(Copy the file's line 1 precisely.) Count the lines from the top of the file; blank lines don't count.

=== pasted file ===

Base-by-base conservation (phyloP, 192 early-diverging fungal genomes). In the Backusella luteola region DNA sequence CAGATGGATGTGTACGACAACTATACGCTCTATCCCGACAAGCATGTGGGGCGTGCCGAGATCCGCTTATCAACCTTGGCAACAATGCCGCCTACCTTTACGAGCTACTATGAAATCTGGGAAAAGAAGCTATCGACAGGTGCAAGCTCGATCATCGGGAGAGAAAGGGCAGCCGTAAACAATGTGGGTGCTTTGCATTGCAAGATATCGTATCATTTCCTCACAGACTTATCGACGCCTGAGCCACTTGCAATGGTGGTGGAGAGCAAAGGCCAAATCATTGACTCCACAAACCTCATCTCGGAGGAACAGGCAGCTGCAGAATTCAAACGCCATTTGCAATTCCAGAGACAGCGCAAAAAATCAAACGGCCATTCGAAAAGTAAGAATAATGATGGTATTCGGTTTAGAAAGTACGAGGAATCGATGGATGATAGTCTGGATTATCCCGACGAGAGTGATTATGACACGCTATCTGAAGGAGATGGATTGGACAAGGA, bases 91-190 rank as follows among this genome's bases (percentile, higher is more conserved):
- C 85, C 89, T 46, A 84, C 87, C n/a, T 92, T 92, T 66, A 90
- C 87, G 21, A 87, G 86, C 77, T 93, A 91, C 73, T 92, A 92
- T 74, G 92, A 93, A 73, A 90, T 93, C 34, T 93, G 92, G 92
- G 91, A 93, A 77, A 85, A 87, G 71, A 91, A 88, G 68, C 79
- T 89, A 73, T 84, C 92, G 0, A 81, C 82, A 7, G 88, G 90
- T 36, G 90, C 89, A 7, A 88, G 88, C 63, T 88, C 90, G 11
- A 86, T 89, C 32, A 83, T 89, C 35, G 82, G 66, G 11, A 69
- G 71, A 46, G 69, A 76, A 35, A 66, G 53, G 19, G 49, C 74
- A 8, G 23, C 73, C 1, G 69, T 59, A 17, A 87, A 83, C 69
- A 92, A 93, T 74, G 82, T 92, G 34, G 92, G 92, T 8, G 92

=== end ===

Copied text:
Base-by-base conservation (phyloP, 192 early-diverging fungal genomes). In the Backusella luteola region DNA sequence CAGATGGATGTGTACGACAACTATACGCTCTATCCCGACAAGCATGTGGGGCGTGCCGAGATCCGCTTATCAACCTTGGCAACAATGCCGCCTACCTTTACGAGCTACTATGAAATCTGGGAAAAGAAGCTATCGACAGGTGCAAGCTCGATCATCGGGAGAGAAAGGGCAGCCGTAAACAATGTGGGTGCTTTGCATTGCAAGATATCGTATCATTTCCTCACAGACTTATCGACGCCTGAGCCACTTGCAATGGTGGTGGAGAGCAAAGGCCAAATCATTGACTCCACAAACCTCATCTCGGAGGAACAGGCAGCTGCAGAATTCAAACGCCATTTGCAATTCCAGAGACAGCGCAAAAAATCAAACGGCCATTCGAAAAGTAAGAATAATGATGGTATTCGGTTTAGAAAGTACGAGGAATCGATGGATGATAGTCTGGATTATCCCGACGAGAGTGATTATGACACGCTATCTGAAGGAGATGGATTGGACAAGGA, bases 91-190 rank as follows among this genome's bases (percentile, higher is more conserved):